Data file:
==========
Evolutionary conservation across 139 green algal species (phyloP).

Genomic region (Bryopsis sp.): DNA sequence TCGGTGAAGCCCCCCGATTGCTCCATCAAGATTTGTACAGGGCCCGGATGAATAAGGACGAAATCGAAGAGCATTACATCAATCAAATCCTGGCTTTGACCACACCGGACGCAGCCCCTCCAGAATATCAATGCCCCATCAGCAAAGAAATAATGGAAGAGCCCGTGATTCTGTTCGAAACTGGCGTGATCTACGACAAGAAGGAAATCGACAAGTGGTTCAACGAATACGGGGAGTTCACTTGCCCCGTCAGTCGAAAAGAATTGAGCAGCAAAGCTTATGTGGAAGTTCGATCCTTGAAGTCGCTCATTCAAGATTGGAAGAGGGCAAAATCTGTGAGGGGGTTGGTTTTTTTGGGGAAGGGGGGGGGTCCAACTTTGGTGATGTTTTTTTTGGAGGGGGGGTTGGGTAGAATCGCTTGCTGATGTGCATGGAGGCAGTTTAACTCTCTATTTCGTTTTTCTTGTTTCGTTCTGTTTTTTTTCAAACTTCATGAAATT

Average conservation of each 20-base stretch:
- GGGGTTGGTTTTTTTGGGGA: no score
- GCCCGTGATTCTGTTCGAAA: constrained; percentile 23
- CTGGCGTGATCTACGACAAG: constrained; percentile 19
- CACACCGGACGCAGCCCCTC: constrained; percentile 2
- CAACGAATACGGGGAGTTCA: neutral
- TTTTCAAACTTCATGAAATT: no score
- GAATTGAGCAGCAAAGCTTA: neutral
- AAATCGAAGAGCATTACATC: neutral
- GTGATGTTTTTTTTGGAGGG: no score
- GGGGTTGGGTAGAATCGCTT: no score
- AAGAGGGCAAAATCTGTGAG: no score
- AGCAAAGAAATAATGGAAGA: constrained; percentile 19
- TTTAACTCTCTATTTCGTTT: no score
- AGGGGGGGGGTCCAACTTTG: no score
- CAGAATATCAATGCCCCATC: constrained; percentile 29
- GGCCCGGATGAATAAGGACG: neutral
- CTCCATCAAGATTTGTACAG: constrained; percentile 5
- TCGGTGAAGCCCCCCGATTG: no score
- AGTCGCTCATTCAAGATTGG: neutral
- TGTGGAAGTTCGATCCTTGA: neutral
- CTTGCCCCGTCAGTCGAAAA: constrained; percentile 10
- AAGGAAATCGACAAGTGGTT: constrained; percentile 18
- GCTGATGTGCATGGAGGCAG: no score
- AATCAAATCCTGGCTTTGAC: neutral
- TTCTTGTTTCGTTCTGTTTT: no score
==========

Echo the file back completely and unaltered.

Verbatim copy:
Evolutionary conservation across 139 green algal species (phyloP).

Genomic region (Bryopsis sp.): DNA sequence TCGGTGAAGCCCCCCGATTGCTCCATCAAGATTTGTACAGGGCCCGGATGAATAAGGACGAAATCGAAGAGCATTACATCAATCAAATCCTGGCTTTGACCACACCGGACGCAGCCCCTCCAGAATATCAATGCCCCATCAGCAAAGAAATAATGGAAGAGCCCGTGATTCTGTTCGAAACTGGCGTGATCTACGACAAGAAGGAAATCGACAAGTGGTTCAACGAATACGGGGAGTTCACTTGCCCCGTCAGTCGAAAAGAATTGAGCAGCAAAGCTTATGTGGAAGTTCGATCCTTGAAGTCGCTCATTCAAGATTGGAAGAGGGCAAAATCTGTGAGGGGGTTGGTTTTTTTGGGGAAGGGGGGGGGTCCAACTTTGGTGATGTTTTTTTTGGAGGGGGGGTTGGGTAGAATCGCTTGCTGATGTGCATGGAGGCAGTTTAACTCTCTATTTCGTTTTTCTTGTTTCGTTCTGTTTTTTTTCAAACTTCATGAAATT

Average conservation of each 20-base stretch:
- GGGGTTGGTTTTTTTGGGGA: no score
- GCCCGTGATTCTGTTCGAAA: constrained; percentile 23
- CTGGCGTGATCTACGACAAG: constrained; percentile 19
- CACACCGGACGCAGCCCCTC: constrained; percentile 2
- CAACGAATACGGGGAGTTCA: neutral
- TTTTCAAACTTCATGAAATT: no score
- GAATTGAGCAGCAAAGCTTA: neutral
- AAATCGAAGAGCATTACATC: neutral
- GTGATGTTTTTTTTGGAGGG: no score
- GGGGTTGGGTAGAATCGCTT: no score
- AAGAGGGCAAAATCTGTGAG: no score
- AGCAAAGAAATAATGGAAGA: constrained; percentile 19
- TTTAACTCTCTATTTCGTTT: no score
- AGGGGGGGGGTCCAACTTTG: no score
- CAGAATATCAATGCCCCATC: constrained; percentile 29
- GGCCCGGATGAATAAGGACG: neutral
- CTCCATCAAGATTTGTACAG: constrained; percentile 5
- TCGGTGAAGCCCCCCGATTG: no score
- AGTCGCTCATTCAAGATTGG: neutral
- TGTGGAAGTTCGATCCTTGA: neutral
- CTTGCCCCGTCAGTCGAAAA: constrained; percentile 10
- AAGGAAATCGACAAGTGGTT: constrained; percentile 18
- GCTGATGTGCATGGAGGCAG: no score
- AATCAAATCCTGGCTTTGAC: neutral
- TTCTTGTTTCGTTCTGTTTT: no score